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3 get judge, commissioner discipline case

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Disciplinary actions against a Marion County judge and his commissioner have been consolidated into one case and the Indiana Supreme Court has assigned three special judges to the proceedings.

In an order dated June 18, the court consolidated the cases against Judge Grant W. Hawkins and Master Commissioner Nancy Broyles, who've both been on Marion Superior Court's Criminal Division 5 since January 2001.

Delaware Circuit Judge Marianne L. Vorhees has been named presiding master, while Lake Superior Judge Clarence D. Murray and Elkhart Circuit Judge Terry Shewmaker will also hear and take evidence on the charges.

The Indiana Judicial Qualifications Commission filed nearly a dozen charges against each on April 9, alleging delay and dereliction of duties relating to the handling of cases.

Mostly, the 11 counts against Judge Hawkins and 10 against Commissioner Broyles deal with their involvement in a post-conviction case that resulted in an Indianapolis man being held in prison for almost two years after DNA evidence cleared him of a 1984 rape.

The charges allege that Judge Hawkins did not adequately supervise his staff and commissioner, committed conduct prejudicial to the administration of justice, and did not uphold the integrity and public confidence of the judiciary by allowing delays.

Charges are similar against Commissioner Broyles, but reveal that her conduct may have delayed at least seven other post-conviction proceedings between sixth months and 28 months, and some were backdated once they were ultimately decided. The investigation shows that the part-time commissioner routinely issued final orders in post-conviction cases without obtaining Judge Hawkins' approval and signature, contrary to Indiana Codes 33-33-49-16 and 33-23-5-8.

Now, the two cases have been consolidated into No. 49S00-0804-JD-157. The masters are directed to submit a schedule within 30 days of the order and a report is expected during the first week of November.

Indiana Lawyer reported on the disciplinary actions in the April 16-29, 2008, edition, "Judge, commissioner both face charges."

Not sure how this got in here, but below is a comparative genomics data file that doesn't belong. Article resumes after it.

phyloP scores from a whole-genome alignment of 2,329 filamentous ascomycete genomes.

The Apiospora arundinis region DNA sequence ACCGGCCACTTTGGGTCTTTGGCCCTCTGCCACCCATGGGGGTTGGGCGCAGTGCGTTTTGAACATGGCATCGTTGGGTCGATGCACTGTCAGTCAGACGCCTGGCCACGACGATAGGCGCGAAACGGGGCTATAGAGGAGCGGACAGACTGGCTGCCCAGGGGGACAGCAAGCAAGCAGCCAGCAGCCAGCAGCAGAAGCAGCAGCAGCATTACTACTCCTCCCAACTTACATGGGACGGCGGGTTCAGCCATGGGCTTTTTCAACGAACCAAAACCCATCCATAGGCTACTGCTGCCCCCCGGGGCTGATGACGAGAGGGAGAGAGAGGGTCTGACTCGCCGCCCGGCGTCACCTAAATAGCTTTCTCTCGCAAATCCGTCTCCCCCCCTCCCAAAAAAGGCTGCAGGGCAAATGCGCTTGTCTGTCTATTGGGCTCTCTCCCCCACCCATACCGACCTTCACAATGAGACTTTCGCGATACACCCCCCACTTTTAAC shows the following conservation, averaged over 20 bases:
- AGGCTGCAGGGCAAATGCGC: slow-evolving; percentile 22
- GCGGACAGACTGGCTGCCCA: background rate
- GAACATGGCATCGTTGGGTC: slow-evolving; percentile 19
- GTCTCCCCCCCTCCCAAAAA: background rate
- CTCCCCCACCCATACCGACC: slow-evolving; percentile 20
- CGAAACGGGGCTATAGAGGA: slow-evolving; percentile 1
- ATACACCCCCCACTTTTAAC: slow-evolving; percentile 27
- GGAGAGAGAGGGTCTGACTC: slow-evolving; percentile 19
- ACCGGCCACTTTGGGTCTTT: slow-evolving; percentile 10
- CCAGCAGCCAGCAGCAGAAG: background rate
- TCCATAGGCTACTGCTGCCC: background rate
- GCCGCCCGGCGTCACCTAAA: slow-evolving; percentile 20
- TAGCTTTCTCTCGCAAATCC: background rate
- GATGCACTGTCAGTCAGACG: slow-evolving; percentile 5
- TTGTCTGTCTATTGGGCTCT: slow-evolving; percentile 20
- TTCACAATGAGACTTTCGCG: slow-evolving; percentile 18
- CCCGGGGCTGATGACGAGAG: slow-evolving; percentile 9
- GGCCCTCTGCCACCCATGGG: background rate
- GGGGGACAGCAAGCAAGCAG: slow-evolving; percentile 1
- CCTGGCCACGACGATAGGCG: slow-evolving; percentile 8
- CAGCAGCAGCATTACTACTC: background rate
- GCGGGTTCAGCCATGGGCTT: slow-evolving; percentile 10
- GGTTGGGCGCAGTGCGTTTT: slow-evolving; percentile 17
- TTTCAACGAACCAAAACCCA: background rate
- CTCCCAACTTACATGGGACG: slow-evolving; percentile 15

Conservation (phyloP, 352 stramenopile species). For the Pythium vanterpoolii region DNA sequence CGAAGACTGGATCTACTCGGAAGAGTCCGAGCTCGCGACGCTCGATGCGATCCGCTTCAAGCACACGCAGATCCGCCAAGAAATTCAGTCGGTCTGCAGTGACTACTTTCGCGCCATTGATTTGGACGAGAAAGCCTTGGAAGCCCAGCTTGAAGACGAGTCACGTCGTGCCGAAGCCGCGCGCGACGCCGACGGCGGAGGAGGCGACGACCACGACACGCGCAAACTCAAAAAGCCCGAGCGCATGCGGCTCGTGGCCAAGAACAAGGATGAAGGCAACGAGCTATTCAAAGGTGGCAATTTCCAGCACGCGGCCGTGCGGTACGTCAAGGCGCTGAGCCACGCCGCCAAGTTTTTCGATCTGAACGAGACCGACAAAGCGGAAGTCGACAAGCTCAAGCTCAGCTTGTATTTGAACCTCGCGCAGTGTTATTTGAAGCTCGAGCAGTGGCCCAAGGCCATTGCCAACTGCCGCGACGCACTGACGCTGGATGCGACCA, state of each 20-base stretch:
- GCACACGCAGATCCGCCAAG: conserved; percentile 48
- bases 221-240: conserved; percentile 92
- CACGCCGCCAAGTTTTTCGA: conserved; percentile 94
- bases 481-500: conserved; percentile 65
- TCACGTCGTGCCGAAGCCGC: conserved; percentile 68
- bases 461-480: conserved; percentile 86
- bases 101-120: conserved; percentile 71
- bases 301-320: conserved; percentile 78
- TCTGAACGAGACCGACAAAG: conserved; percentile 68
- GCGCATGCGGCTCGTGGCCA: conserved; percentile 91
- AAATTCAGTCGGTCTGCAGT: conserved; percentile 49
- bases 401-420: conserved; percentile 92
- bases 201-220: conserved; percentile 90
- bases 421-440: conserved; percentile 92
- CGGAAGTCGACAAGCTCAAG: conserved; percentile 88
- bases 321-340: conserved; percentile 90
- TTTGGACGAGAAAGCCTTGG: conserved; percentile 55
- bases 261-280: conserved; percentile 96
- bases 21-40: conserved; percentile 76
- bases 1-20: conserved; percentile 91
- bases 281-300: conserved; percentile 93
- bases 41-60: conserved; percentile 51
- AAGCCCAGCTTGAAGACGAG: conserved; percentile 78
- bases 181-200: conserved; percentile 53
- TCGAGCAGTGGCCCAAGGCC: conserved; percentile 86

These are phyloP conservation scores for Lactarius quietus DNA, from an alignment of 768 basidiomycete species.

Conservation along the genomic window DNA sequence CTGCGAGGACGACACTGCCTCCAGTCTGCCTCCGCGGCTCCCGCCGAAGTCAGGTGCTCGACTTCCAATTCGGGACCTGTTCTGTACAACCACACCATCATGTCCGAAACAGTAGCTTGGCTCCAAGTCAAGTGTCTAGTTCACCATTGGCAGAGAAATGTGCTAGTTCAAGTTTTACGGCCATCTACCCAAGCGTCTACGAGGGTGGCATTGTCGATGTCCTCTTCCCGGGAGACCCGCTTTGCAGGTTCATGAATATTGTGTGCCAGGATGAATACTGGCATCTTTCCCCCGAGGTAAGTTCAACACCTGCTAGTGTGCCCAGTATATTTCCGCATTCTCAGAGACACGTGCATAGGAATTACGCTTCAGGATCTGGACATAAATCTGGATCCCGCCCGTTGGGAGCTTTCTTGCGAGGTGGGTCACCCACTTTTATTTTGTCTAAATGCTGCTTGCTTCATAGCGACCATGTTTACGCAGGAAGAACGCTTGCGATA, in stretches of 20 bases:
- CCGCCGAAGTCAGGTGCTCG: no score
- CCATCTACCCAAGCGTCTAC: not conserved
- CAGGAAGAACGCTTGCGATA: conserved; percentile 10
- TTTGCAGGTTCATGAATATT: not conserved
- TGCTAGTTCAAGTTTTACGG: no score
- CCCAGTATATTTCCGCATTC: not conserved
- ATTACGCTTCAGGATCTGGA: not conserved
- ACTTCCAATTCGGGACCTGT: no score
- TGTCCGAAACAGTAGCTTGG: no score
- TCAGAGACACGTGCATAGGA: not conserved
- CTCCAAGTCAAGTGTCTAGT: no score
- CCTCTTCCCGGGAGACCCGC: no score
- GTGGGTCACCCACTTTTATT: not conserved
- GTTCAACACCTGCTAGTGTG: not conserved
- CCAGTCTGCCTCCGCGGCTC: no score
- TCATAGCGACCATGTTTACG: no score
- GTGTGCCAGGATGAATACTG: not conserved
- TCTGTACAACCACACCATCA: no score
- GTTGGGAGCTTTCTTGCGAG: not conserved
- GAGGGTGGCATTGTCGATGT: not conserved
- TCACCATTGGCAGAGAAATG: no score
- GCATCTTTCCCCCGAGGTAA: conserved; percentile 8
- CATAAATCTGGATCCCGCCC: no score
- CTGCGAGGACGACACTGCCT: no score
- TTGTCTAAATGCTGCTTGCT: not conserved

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  1. Just an aside, but regardless of the outcome, I 'm proud of Judge William Hughes. He was the original magistrate on the Home place issue. He ruled for Home Place, and was primaried by Brainard for it. Their tool Poindexter failed to unseat Hughes, who won support for his honesty and courage throughout the county, and he was reelected Judge of Hamilton County's Superior Court. You can still stand for something and survive. Thanks, Judge Hughes!

  2. CCHP's real accomplishment is the 2015 law signed by Gov Pence that basically outlaws any annexation that is forced where a 65% majority of landowners in the affected area disagree. Regardless of whether HP wins or loses, the citizens of Indiana will not have another fiasco like this. The law Gov Pence signed is a direct result of this malgovernance.

  3. I gave tempparry guardship to a friend of my granddaughter in 2012. I went to prison. I had custody. My daughter went to prison to. We are out. My daughter gave me custody but can get her back. She was not order to give me custody . but now we want granddaughter back from friend. She's 14 now. What rights do we have

  4. This sure is not what most who value good governance consider the Rule of Law to entail: "In a letter dated March 2, which Brizzi forwarded to IBJ, the commission dismissed the grievance “on grounds that there is not reasonable cause to believe that you are guilty of misconduct.”" Yet two month later reasonable cause does exist? (Or is the commission forging ahead, the need for reasonable belief be damned? -- A seeming violation of the Rules of Profession Ethics on the part of the commission) Could the rule of law theory cause one to believe that an explanation is in order? Could it be that Hoosier attorneys live under Imperial Law (which is also a t-word that rhymes with infamy) in which the Platonic guardians can do no wrong and never owe the plebeian class any explanation for their powerful actions. (Might makes it right?) Could this be a case of politics directing the commission, as celebrated IU Mauer Professor (the late) Patrick Baude warned was happening 20 years ago in his controversial (whisteblowing) ethics lecture on a quite similar topic: http://www.repository.law.indiana.edu/cgi/viewcontent.cgi?article=1498&context=ilj

  5. I have a case presently pending cert review before the SCOTUS that reveals just how Indiana regulates the bar. I have been denied licensure for life for holding the wrong views and questioning the grand inquisitors as to their duties as to state and federal constitutional due process. True story: https://www.scribd.com/doc/299040839/2016Petitionforcert-to-SCOTUS Shorter, Amici brief serving to frame issue as misuse of govt licensure: https://www.scribd.com/doc/312841269/Thomas-More-Society-Amicus-Brown-v-Ind-Bd-of-Law-Examiners

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